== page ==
UNITED STATES of America, Appellant, v. Chaim Isaac SPERO, Appellee.
Chaim Isaac Spero pleaded guilty to bank fraud, in violation of 18 U.S.C. § 1344, and was sentenced to five years probation, six months community confinement, and six months home detention. Spero's sentence reflects the district court's 1 grant of an eight-level downward departure, from which the government now appeals. We affirm.
In September of 2001, Spero began writing bad checks from two accounts at different banks. The banks uncovered Spero's actions about six months later, at which time Spero agreed to restore the stolen funds. On June 9, 2003, the government charged Spero with bank fraud stemming from Spero's earlier check-kiting activities. He pleaded guilty shortly thereafter and was sentenced on October 21, 2003.
The district court sentenced Spero after departing downward by eight levels pursuant to its authority under United States Sentencing Guideline § 5K2.0, reducing Spero's total offense level from thirteen to five. The court identified several grounds supporting its departure: Spero's extraordinary efforts at restitution, his extraordinary family circumstances, and the combination of these two factors. On appeal, the government argues that none of the reasons articulated by the district court is sufficient to sustain its downward departure.
The PROTECT Act directs us to conduct a de novo review to determine whether the facts of the case justify a downward departure. United States v. Hutman, 339 F.3d 773, 775 (8th Cir.2003). The district court's findings of fact, however, are reviewed for clear error. United States v. Willey, 350 F.3d 736, 738 (8th Cir.2003). Exceptional family circumstances, while ordinarily not relevant for guideline purposes, see USSG § 5H1.6, p.s., can form the basis for a downward departure if they are deemed exceptional, USSG § 5K2.0; United States v. Haversat, 22 F.3d 790, 797 (8th Cir.1994).
After reviewing the record, we agree with the district court that Spero's family circumstances qualify as exceptional and therefore warrant granting him a downward departure. Spero is married and has four children, ranging in age from ten to two. One of his children, Ari,2 suffers from a variety of developmental disorders. He has been diagnosed with Pervasive Developmental Disorder, mild retardation, Attention Deficit Hyperactive Disorder, obesity, and macrocephaly. His Pervasive Developmental Disorder is described by his doctor, Dr. Reaney, as an autistic spectrum disorder,3 and manifests itself through the following mannerisms: “hyperactivity, impulsivity, behavioral rigidity, oppositionality, auditory sensitivity, compulsive eating, social skills difficulty, and sleep onset difficulty.” (R. at 64.)
The type of care Ari requires is intense and hands-on. Spero's wife stays at home with Ari and cares for him while Spero is at work. Mrs. Spero identified Spero's involvement with Ari as a “very important part of [Ari's] home life.” (R. at 72.) Specifically, Spero's nighttime routine with his son is a key component of Ari's care. Mrs. Spero indicates that “the slightest change in [Ari's] daily routine can cause him to become extremely upset and violent.” (Id.)
Dr. Reaney's medical assessment of Ari buttresses Mrs. Spero's account of the child's needs. Dr. Reaney described Ari as “very attached and close to his father.” (R. at 73.) He noted that Spero is a very active parent, accompanies Ari out in the community, and is responsible for Ari's bedtime routines. In Dr. Reaney's professional opinion, removing Spero from the house would be “detrimental to Ari.” (Id.) According to the doctor, Ari's “optimum development” can only be ensured if Spero is able to maintain his current level of involvement in Ari's life. (Id.) Both Dr. Reaney and Mrs. Spero stress that consistency is important to Ari's well-being.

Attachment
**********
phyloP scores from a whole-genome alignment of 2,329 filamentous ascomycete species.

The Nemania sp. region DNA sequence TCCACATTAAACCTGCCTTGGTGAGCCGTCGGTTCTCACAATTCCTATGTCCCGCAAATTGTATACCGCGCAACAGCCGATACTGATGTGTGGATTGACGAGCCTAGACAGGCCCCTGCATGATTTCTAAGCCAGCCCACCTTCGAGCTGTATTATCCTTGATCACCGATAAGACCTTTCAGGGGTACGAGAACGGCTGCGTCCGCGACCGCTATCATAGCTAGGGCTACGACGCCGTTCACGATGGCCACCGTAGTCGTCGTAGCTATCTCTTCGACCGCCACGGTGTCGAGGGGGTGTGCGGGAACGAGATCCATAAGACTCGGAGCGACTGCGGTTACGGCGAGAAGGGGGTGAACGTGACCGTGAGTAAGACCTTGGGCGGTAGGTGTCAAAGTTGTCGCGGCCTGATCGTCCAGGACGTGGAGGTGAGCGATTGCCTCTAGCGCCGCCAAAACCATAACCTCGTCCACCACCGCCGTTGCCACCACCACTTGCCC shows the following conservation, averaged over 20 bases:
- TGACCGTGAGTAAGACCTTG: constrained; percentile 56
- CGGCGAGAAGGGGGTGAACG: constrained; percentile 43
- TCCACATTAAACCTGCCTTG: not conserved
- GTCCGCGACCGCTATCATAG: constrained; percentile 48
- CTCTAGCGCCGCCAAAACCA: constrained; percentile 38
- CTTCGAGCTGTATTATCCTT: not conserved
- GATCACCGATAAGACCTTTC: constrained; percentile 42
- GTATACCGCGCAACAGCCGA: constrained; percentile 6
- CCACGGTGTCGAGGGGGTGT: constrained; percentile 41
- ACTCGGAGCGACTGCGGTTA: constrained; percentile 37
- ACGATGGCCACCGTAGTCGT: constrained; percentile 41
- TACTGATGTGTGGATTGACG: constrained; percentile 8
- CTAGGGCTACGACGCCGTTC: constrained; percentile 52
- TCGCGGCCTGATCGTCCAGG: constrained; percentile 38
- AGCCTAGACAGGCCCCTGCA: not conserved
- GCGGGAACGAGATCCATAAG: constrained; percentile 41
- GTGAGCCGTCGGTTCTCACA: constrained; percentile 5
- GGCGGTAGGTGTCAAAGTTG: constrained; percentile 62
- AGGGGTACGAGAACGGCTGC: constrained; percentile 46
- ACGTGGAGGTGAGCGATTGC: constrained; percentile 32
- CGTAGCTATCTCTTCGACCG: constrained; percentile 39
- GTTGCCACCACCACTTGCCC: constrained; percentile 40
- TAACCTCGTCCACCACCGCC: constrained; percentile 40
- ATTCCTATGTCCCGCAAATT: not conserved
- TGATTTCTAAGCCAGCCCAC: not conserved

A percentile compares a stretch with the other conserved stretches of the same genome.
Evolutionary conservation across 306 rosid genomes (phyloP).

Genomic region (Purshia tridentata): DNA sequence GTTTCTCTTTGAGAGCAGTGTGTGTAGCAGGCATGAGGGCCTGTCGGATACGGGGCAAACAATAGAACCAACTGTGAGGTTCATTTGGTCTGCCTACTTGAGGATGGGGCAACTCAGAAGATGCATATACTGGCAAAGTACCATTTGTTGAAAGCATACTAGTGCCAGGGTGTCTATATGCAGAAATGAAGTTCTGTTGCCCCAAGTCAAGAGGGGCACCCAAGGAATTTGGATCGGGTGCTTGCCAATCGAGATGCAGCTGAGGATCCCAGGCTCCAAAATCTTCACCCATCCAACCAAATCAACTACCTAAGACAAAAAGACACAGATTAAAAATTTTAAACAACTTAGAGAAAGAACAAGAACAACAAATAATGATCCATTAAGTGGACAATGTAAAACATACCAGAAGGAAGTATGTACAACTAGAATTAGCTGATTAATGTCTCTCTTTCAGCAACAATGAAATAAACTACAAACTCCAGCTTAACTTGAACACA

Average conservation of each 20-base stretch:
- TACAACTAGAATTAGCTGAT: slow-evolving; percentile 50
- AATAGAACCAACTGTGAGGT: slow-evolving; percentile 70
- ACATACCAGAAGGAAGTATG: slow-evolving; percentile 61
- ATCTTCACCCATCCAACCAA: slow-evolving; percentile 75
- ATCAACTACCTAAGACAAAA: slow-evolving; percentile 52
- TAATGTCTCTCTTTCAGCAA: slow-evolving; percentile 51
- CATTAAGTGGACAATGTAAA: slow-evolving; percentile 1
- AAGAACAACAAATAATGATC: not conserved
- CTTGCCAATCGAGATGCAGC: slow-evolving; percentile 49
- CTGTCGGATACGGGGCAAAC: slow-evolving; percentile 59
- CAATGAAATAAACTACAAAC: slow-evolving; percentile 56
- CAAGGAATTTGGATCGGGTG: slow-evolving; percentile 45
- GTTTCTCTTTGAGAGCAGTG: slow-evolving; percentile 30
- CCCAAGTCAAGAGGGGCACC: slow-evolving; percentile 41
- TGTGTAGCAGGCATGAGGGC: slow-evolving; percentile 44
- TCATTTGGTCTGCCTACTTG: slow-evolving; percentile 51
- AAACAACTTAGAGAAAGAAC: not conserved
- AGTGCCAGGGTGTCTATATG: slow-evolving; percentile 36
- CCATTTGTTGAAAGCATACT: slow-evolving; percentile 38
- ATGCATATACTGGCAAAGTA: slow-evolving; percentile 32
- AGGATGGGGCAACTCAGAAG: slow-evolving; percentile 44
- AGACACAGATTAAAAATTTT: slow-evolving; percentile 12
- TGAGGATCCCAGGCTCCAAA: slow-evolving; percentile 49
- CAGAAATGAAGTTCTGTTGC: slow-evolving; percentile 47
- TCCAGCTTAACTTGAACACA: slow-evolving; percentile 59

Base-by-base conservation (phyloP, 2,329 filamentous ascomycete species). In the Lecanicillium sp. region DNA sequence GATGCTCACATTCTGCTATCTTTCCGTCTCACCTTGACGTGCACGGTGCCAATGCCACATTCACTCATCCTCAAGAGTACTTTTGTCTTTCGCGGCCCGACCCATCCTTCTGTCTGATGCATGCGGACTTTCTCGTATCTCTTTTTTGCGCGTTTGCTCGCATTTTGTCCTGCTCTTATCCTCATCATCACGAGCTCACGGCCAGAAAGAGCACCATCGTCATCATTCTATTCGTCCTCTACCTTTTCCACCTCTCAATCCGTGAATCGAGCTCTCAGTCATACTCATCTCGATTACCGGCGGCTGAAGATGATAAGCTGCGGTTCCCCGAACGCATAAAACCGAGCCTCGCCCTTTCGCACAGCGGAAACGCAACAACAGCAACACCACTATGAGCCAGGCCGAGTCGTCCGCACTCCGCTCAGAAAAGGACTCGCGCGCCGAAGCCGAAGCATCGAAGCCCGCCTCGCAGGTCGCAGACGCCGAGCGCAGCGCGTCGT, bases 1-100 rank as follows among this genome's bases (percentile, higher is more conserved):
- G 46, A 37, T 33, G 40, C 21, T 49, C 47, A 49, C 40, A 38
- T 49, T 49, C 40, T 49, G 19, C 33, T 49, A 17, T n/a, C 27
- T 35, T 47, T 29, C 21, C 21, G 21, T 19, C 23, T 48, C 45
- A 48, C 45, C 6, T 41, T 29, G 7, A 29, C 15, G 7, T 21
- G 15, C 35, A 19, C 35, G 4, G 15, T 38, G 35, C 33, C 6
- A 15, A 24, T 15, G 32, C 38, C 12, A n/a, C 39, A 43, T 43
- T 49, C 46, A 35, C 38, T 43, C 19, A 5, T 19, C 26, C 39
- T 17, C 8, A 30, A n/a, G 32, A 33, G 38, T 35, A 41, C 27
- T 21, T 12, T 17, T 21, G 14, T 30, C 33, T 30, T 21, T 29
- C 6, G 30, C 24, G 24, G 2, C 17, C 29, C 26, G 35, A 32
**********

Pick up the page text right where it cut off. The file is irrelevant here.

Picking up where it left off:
We agree with the district court that Spero's role in Ari's life is indispensable because having a routine is invaluable to Ari's further development-this conclusion is supported by the medical evidence provided by his doctors, as well as by the first-hand observations from his mother. We are convinced that a long-term departure of Spero from his son's life would cause an extreme setback for Ari and the rest of the family. When one parent is critical to a child's well-being, as in this case, that qualifies as an exceptional circumstance justifying a downward departure. See Haversat, 22 F.3d at 797 (finding exceptional family circumstances existed when the defendant was considered an “irreplaceable” part of his wife's treatment); United States v. Sclamo, 997 F.2d 970, 972-74 (1st Cir.1993) (finding the defendant's relationship with his developmentally challenged stepson to be critical to the child's development, and therefore warranting a downward departure due to exceptional family circumstances).
We agree with the district court that Spero's exceptional family circumstances distinguish his case from the heartland of cases.4 Accordingly, we affirm.
1. The Honorable Michael J. Davis, United States District Court Judge for the District of Minnesota.
2. Ari is also referred to as Aaron in some of the court documents. We refer to him as Ari throughout this opinion.
3. Autism is defined as “[a] mental disorder characterized by severely abnormal development of social interaction and verbal and nonverbal communication skills. Affected individuals may adhere to inflexible, nonfunctional rituals or routine. They may become upset with even trivial changes in their environment.” PDR Medical Dictionary 171 (2d ed.2000).
4. Because we have determined that Spero's exceptional family circumstances provide a basis for the district court's downward departure, we need not examine the district court's additional reasons for granting the departure.
HEANEY, Circuit Judge.